following merger, greater access to availabletalent pool, or a strategic location for globalbusiness. Whatever the reason, group movedecisions often occur in great secrecy atthe most senior level. The organizationmay include external advisors for legaland ﬁnancial considerations, and humanresources may or may not be involved inthe decision process. The debate to moveor not to move often centers on a few keystrategic questions:What does the successful organizationlook like in 2010 and beyond?What changes need to be made to getthere?Do the long-term gains trump anyshort-term business disruptionsand risks associated with a merger,acquisition, HQ relocation, or a groupmove of one or more business units?
The Group Move Balancing Act
In board rooms around the globe, senior executives are considering the next steps inthis high stakes, highly competitive environment. Organizations face tough decisionsin a quest to survive, succeed, and maximize potential and proﬁtability.
ergers and acquisitions are a key stepto success for many companies in thecurrent economy. In a survey of nearly 500executives, 25 percent of businesses werelikely or highly likely to make an acquisitionin the next six months, 33 percent in thenext 12 months, and 41 percent in thenext 24 months. (Ernst & Young, New York Times). This activity, along with restructuringand new markets, can result in businessesmoving a select group of people or an entireorganization to a new location. The groupmove activity that follows these actions isanything but typical.In 2010, it’s not business as usual whenemployers decide to relocate employeesand their families. An unsuccessful groupmove can cost a company millions andcause the loss of the best and brightestemployees. With top talent in short supplyand employees more reluctant to relocatethan ever before, organizations need solidstrategies to guide business decisions thatinvolve talent and mobility.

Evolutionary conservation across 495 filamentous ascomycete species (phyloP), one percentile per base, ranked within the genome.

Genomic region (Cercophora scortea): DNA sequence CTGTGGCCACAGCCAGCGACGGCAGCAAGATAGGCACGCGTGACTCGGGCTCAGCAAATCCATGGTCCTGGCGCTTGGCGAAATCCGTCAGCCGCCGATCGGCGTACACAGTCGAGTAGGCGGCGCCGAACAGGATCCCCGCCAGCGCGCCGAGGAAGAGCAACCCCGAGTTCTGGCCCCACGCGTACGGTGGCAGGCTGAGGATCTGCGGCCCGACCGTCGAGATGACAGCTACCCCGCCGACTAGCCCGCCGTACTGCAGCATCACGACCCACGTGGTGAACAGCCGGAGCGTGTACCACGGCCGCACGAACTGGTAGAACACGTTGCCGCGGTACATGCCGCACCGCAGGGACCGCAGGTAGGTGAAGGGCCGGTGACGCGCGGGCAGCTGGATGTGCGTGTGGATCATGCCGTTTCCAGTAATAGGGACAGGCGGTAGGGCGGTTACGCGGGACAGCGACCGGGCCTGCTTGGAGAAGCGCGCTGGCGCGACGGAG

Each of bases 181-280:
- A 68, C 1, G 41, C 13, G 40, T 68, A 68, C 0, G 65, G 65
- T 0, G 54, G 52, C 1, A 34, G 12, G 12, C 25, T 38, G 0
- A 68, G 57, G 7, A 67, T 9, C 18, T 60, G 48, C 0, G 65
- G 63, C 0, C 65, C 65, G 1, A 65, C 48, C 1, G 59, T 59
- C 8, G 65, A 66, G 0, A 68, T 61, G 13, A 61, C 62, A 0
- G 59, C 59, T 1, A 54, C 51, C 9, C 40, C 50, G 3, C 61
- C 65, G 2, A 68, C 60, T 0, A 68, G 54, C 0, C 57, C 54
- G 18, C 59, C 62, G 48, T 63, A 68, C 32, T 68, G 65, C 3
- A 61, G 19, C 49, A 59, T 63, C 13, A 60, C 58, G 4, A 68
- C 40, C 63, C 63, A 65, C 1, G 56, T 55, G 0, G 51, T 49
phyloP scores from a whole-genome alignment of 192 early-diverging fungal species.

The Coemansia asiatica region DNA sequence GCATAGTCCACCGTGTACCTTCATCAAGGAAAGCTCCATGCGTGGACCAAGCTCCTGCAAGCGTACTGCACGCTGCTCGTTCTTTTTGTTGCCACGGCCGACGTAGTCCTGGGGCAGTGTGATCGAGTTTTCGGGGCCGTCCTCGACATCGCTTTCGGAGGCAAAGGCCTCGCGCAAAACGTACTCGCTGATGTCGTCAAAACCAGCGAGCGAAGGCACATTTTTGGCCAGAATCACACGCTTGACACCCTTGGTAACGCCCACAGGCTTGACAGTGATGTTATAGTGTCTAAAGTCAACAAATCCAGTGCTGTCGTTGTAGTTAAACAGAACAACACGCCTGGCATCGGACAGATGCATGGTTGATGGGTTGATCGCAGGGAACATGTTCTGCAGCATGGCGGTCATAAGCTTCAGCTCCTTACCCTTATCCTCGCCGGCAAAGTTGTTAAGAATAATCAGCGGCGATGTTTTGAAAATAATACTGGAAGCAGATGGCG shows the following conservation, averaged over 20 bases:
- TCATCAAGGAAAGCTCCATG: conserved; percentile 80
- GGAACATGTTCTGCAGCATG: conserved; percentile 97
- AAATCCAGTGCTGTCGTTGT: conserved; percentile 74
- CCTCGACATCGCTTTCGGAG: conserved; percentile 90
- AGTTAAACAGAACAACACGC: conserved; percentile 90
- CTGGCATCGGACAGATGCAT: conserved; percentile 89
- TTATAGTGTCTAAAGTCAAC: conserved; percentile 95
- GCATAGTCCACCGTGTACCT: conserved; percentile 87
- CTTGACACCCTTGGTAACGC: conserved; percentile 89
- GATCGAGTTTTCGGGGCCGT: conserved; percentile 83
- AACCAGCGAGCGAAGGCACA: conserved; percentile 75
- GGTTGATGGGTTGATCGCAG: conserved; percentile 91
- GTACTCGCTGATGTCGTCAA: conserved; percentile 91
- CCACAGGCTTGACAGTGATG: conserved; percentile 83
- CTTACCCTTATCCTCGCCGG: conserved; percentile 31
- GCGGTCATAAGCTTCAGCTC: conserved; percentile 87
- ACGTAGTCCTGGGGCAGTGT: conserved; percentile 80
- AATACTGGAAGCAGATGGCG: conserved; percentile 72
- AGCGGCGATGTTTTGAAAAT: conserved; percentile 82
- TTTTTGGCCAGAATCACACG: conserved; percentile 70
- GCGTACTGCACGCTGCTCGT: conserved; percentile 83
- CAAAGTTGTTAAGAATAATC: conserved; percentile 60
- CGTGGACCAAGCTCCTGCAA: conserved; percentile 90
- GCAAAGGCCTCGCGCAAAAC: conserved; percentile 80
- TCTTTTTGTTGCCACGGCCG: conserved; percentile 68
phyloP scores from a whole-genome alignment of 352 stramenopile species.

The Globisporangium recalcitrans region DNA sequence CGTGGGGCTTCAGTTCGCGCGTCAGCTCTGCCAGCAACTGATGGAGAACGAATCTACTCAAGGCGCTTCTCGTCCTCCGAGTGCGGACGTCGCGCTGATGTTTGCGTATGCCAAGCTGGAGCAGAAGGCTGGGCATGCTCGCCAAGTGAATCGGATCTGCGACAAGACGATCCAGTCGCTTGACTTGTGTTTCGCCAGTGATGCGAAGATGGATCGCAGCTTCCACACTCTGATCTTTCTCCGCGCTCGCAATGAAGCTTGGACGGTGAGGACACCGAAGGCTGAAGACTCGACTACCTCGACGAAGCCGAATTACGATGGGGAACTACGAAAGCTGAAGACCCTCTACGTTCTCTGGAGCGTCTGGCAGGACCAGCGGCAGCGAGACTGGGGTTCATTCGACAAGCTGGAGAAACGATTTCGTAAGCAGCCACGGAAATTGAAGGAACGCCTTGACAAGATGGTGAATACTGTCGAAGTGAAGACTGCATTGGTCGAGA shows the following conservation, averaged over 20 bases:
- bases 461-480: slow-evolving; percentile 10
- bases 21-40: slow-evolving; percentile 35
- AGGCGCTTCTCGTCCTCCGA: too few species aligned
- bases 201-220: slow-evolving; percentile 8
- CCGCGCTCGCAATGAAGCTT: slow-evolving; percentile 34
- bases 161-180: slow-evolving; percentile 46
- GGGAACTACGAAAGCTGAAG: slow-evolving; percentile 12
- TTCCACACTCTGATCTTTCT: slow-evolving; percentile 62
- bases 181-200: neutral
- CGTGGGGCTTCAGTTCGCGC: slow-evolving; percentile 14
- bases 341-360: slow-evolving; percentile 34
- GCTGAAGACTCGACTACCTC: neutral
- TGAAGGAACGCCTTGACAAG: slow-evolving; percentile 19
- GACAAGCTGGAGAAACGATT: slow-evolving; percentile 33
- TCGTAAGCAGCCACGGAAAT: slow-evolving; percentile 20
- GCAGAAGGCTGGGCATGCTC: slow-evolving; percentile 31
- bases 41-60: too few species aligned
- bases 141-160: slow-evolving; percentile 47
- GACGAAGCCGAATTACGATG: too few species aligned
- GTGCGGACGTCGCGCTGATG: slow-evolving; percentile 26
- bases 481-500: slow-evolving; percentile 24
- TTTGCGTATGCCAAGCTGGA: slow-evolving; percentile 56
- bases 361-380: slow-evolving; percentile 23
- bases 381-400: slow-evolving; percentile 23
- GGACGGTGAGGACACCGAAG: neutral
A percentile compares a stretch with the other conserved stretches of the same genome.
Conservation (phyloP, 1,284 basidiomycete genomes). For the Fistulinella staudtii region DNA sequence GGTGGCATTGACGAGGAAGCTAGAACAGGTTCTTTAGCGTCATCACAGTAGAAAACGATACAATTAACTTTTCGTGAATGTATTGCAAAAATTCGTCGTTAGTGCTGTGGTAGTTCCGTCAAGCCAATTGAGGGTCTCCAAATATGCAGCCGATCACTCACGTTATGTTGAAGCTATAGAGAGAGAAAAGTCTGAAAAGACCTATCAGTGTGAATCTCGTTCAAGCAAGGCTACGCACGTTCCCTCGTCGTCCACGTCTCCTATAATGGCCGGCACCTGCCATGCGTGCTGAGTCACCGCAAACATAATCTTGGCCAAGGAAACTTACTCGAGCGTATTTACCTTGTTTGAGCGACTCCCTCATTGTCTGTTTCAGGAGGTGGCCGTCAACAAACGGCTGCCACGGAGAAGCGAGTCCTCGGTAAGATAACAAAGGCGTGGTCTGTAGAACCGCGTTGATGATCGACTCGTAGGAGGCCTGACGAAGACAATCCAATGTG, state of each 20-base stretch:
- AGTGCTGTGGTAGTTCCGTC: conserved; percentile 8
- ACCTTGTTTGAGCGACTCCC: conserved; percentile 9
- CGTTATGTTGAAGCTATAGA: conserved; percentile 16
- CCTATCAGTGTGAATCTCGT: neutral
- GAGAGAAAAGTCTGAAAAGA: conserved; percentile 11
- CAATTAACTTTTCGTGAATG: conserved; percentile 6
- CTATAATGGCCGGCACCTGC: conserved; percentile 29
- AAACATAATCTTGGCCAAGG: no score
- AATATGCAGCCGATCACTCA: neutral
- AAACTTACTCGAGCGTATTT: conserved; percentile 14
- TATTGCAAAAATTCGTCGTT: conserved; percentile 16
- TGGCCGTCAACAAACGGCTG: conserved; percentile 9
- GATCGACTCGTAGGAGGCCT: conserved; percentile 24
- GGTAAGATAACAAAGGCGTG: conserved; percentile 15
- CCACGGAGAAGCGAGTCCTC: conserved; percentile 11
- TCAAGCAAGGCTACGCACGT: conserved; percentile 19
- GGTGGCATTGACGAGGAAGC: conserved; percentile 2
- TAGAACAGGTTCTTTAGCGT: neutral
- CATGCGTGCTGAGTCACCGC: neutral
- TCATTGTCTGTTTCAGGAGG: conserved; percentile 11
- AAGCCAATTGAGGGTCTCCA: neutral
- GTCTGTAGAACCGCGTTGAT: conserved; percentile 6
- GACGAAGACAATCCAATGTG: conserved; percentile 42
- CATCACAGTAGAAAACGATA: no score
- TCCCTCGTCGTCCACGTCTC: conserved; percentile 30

Group Move Decisions for the Employer
Reasons for a group move vary and mayinclude reduced labor costs, proximity tocustomer base, desire for a neutral location
Copyright Vandover and Runzheimer, 2010. All rights reserved.
“There are many sides to an M&Atransaction,” says James Kristie, editorand associate publisher of Directorsand Boards. “Financial, legal, strategic,and tactical. And… there is a humanelement to every deal.”
(Boardroom Brieﬁng: Mergers & Acquisitions 2009)